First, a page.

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Sonos

Hey, good morning! You look fabulous.

The more connected devices you put in your house, the more you’re counting down to the day they’re eventually obsolete. Just yesterday, we learned about Under Armour pulling the smart plug on some fitness devices it used to sell, but the big news is Sonos and its decision to put the “legacy” tag on a slew of older devices.

If you’re a Sonos fan from way back, then you probably have an older Play:5, Bridge or Zone player laying around, and now the company is telling you that it won’t get any more updates — ever. Even worse, simply continuing to use one of them could hold back your entire setup, new devices included, from receiving future updates. While the company says it’s working on a way to segment older hardware and avoid that situation, there’s enough bad news and uncertainty going around to make the situation real uncomfortable.

However things shake out for Sonos, I’m just looking around the room at various TV boxes, speakers and wristbands, trying to figure out how much time they have left.

— Richard


Calling all Photoshop experts.Is this the back of the Xbox Series X?

Now we’ve seen the next Xbox from the front, everyone is wondering what’s hiding on the other side. Pictures posted to gaming forum NeoGAF appear to show an Xbox Series X development kit in the wild, complete with a back plate lacking the Xbox One’s HDMI-passthrough setup. We’ll see if this alleged prototype holds up when the real hardware ships later this year, but for now all we have are rumors and speculation.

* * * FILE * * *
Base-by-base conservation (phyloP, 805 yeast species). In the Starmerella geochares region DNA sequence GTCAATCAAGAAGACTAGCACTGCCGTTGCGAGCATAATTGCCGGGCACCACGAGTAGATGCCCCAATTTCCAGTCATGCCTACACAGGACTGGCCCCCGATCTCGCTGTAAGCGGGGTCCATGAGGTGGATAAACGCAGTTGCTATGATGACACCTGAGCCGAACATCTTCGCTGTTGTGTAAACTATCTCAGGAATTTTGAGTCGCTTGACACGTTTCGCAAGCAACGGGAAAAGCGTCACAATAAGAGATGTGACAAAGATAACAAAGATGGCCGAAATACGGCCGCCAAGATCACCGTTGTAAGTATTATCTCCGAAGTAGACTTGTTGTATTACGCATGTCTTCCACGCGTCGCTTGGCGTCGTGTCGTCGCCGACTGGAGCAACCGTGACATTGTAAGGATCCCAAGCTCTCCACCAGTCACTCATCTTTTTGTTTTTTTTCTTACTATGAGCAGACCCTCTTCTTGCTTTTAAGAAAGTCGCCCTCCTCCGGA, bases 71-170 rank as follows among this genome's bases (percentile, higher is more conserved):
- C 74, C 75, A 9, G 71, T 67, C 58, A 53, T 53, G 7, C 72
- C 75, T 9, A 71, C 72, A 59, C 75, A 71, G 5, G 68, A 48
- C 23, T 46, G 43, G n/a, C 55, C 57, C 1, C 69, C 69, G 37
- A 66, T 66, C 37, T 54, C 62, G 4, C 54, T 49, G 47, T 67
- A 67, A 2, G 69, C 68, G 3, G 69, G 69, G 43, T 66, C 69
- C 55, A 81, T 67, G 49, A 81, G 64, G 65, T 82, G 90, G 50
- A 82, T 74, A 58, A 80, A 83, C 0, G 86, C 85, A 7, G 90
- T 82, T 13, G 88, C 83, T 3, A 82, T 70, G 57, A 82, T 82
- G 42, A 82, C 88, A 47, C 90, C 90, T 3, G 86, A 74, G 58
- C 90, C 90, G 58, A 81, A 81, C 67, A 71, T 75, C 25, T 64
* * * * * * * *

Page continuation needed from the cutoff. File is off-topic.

It will reportedly launch in March.Bloomberg: Apple will start making a smaller, cheaper iPhone in February

Apple might launch a new low-cost iPhone very, very soon. According to Bloomberg, the tech giant’s suppliers will start assembling a more affordable iPhone model, the first since the iPhone SE, as soon as February. Apple will reportedly unveil the cheaper-than-an-iPhone 11 device in March. Sources expect it to look like the iPhone 8, with a 4.7-inch screen and a current generation A13 chip, like 2019’s iPhones. Expect a return of the home button, and no Face ID.